IMPACT PATTERNS AND RISK FACTORS IN MOTORWAY DISASTERS: SOME LESSONS FROM REAL CASES

This study deals with a group of very severe accidents occurred on the "Serenissima" A4 motorway, from Brescia to Padua in Northern Italy, in the 1983-1992 period. The study analyses 12 cases in which 475 vehicles, including 170 wounded and 21 dead car users, were involved. The analysis shows that the occurrence of the "catastrophic" accidents is related mostly to both bad weather and to the promiscuity of light and heavy traffic. This occurrence is usually triggered by sudden traffic flow alterations. It is possible to identify some "black spots" at particular risk for the genesis of these accidents. The vehicles were rarely involved in single impacts, but more often in more than two sequential impacts. Complete destruction of the passenger compartment is shown in some cases. The narrow contact of deformed vehicles creates a dangerous situation in case of fire. Seat belts should be very easy to unbuckle in order to prevent jailing in cars in the middle of a progressing accident. Both the prevalence and human cost of the very severe motorway accidents could be reduced: (1) by a correct real-time information system for drivers; (2) by a better separation of light and heavy vehicles; and (3) by a better control of truck speed. For the covering abstract of the conference see IRRD 871381.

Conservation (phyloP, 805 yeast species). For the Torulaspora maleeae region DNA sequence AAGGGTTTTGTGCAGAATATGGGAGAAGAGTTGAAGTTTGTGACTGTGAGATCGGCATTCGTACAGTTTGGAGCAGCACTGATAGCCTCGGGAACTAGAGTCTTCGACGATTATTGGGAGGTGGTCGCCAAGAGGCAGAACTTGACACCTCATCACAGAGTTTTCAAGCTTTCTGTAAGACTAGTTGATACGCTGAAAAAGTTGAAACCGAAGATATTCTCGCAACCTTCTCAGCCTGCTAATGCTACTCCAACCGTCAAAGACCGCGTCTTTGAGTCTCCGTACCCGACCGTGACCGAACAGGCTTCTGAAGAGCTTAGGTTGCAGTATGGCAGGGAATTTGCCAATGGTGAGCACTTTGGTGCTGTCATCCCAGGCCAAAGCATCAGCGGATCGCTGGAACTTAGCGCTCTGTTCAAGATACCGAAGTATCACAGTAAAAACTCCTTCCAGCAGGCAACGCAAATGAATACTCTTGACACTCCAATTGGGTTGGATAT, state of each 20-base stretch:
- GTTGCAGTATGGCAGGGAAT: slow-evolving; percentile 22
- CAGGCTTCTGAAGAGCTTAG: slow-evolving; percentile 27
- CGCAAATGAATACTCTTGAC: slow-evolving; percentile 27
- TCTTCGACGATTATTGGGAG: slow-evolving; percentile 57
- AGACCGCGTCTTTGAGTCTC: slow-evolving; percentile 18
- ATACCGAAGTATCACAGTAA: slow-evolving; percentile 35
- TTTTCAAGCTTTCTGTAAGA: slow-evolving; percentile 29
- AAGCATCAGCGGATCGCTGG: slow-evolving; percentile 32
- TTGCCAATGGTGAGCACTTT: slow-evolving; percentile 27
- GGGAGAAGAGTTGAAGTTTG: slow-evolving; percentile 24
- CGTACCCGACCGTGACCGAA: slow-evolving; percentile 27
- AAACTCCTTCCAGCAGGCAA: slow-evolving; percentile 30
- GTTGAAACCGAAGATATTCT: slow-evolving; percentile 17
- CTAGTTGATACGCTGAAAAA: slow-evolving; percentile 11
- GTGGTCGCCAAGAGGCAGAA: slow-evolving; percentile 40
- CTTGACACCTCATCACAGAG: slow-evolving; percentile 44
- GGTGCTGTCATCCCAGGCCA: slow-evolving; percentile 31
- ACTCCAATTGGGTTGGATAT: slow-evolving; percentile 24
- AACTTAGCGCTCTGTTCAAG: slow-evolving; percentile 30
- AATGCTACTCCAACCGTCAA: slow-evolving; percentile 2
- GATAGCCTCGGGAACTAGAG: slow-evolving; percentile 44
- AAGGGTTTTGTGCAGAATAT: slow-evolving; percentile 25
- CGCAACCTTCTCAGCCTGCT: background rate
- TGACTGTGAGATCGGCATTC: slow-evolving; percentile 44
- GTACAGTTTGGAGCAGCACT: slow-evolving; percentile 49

Language

  • English

Media Info

  • Features: References;
  • Pagination: 12 p.

Subject/Index Terms

Filing Info

  • Accession Number: 00711140
  • Record Type: Publication
  • Source Agency: Institute for Road Safety Research, SWOV
  • Files: ITRD
  • Created Date: Sep 20 1995 12:00AM